Tuesday, July 31, 2012

Girih tile math

Girih tile angles.All angles that appear in the girih tiles are multiples of 36 degrees, an angle that appears in a regular decagon. The girih pieces are strongly related to Penrose tiles: each girih tile can be decomposed into dart and kite Penrose tiles. The Penrose tiles are famous for creating aperiodic tilings, patterns that do not repeat themselves. Aperiodic patterns are possible to create with the girih tiles as well - for example, girih may be laid in a pattern of fivefold rotational symmetry. Fivefold symmetry is impossible in periodic tilings.

Each girih tile can be constructed of smaller girih tiles. The Penrose tiles have the same property. If this subdivision is repeated, it may lead to an aperiodic tiling - depending on the rules for replacing large tiles with smaller ones. More on this in this article by Raymond Tennant (pdf).

From the paper in Science.

We first heard about these tiles in a paper in Science (here without subscription)

Girih tiles with puzzle tabs.We wanted to give our pieces some jigsaw-puzzle-like tabs to keep the tiles aligned when building, but the pentagon creates a parity problem. Instead we drew a zigzag shape on each side. Now all the sides are identical - no parity problems - and the sides align nicely.

The knot pattern on a girih tile.The knot pattern on each piece is two straight lines in from the middle of each edge, at 54 degree angles. Where these lines meet inside the tile, they are joined. For the other tiles, the rules are unambiguous, but for the ten-sided pieces, Wikipedia mentions that there should be two solutions (but all pictures I've seen show only one) Well, after some thinking, we found another solution (probably 'the' other solution), so we're happy to show our ten-sided pieces with their different knot patterns.

EDIT: Some more decagon solutions.

Two decagon solutions.

The girih drawings for laser cutting and more pictures of the tiles and of the laser cutting process.

Thursday, July 26, 2012

File for laser cutting girih tiles

The laser cutter reads vector graphics; a red line means 'cut' and a black surface means 'engrave'. I made an svg file with the girih tiles placed side by side. You can download the file, visit your local Fab Lab, and make your own girih tiles! There is some room for improvement in the file - each side is cut twice, which is a waste of time and possibly burns the acrylic more than necessary. This file works fine, but it would be even better if one would remove those double lines.

View Fab Labs on Earth in a larger map

Contents of the file:

At the sides of each piece, there is a 'teeth' pattern, which I put there to make the pieces align better. Another 'innovation' is the double black line that forms the outline of a rope tied in an infinite knot, with a crossing at the sides of each girih piece. It turned out that it is possible to design the tiles so that the rope regularly passes above, then below, then above... for any pattern that one builds with them.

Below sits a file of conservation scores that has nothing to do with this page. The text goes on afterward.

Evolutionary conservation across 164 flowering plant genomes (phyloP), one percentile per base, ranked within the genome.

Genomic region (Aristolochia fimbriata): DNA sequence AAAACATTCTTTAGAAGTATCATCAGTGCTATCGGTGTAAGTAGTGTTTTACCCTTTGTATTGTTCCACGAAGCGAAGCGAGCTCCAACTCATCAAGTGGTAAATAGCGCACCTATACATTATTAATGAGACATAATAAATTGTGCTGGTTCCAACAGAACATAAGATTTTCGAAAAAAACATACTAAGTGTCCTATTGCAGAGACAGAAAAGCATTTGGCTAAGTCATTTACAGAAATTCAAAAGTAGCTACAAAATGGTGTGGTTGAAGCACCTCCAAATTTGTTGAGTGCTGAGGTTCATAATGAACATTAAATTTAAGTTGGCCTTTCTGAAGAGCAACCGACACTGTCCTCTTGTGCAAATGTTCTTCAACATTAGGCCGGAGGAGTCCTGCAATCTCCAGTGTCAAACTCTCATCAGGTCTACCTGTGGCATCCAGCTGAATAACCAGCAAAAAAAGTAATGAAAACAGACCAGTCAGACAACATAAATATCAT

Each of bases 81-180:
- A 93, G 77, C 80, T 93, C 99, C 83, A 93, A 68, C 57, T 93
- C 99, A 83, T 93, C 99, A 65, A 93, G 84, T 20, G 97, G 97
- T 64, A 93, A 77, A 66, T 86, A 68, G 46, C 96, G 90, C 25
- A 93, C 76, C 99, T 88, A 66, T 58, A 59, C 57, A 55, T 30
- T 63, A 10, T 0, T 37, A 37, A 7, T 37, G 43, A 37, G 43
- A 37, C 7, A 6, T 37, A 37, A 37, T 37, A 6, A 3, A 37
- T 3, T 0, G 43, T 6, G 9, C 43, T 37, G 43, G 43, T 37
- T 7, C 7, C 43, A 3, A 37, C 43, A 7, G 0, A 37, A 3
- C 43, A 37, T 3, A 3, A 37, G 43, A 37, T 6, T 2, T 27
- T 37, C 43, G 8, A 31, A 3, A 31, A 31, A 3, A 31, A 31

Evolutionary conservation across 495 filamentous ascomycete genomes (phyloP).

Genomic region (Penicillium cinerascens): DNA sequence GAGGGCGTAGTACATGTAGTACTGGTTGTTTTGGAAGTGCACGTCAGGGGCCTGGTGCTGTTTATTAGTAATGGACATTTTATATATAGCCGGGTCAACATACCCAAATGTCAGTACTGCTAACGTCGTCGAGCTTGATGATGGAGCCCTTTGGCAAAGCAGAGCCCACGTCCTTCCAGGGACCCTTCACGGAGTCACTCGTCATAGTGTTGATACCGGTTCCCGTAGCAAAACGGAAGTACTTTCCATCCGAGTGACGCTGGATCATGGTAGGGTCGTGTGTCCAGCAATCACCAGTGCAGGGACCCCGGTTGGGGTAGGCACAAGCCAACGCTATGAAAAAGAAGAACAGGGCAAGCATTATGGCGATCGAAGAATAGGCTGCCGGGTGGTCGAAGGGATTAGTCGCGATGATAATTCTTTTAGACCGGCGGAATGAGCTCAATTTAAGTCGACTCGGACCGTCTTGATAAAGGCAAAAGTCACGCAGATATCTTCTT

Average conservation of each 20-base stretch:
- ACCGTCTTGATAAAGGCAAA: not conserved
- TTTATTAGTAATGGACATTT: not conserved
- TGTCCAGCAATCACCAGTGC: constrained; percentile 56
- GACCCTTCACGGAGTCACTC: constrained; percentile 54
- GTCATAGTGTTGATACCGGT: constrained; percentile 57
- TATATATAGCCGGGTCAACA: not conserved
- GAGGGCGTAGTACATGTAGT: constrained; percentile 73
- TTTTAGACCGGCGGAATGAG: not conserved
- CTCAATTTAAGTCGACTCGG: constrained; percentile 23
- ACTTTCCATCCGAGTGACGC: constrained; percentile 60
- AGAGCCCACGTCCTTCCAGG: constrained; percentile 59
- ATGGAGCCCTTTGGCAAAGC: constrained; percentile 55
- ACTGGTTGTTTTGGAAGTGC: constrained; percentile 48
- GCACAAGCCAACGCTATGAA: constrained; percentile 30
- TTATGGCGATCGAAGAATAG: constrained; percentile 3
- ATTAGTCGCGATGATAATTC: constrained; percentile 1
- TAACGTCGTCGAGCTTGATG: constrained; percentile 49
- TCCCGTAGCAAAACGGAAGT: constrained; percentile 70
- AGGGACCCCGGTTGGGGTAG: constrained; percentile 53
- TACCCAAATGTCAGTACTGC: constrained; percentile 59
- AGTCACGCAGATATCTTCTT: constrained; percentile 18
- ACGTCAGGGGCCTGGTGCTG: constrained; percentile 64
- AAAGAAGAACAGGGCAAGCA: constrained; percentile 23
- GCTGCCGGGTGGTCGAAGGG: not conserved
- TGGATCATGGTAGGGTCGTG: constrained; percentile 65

More pictures of the tiles and of the laser cutting process.

Wednesday, July 18, 2012

Laser cutting Girih tiles

Laser cutter
The laser cutter at Fab Lab Groningen.

Laser cutting girih tiles
The machine can both engrave and cut. It is almost magical to see one's design gradually appear as a physical object. Here the laser is cutting our girih tiles from a 3 mm acrylic sheet. The machine does the engraving first, one sees the knot pattern formed by the pieces appear. This is how girih patterns typically look when they are used for decoration, you see the knot pattern but not the borders between the pieces. Then the pieces are cut. The cut lines are quite different from the lines drawn on the tiles. Probably this is part of the reason for the complexity and beauty of girih patterns.

Laser cutting girih tiles
I find the Fab Lab concept fantastic, giving anyone the chance to use this kind of professional fabrication machines. They had 3D printers and a CNC mill as well. Not to mention the nice people at the Fab Lab, guiding me through the process of using the laser cutter!

Someone else also made a set of  laser cut girih tiles, at the Fab Lab in Lille. Some more pictures of our tiles, and the svg file for the laser cutter.

Sunday, July 15, 2012

Platform game, level 4

After many months, we finally have a new version of the platform game! As always, it comes with a new level.

Download the game here: for Windows, Linux(32) and Linux(64). See these instructions for installing it on different platforms.

Wednesday, July 11, 2012

Acrylic Girih Tiles

We stumbled across the local Fablab on our holiday in Groningen, the Netherlands. We wanted to try their laser cutter, so I designed some girih tiles in Inkscape. These things have so many wonderful features, so more posts to are sure to follow - the laser cutting process, and the svg file for the laser cutting machine.

A nice collection of girih cut out of paper.
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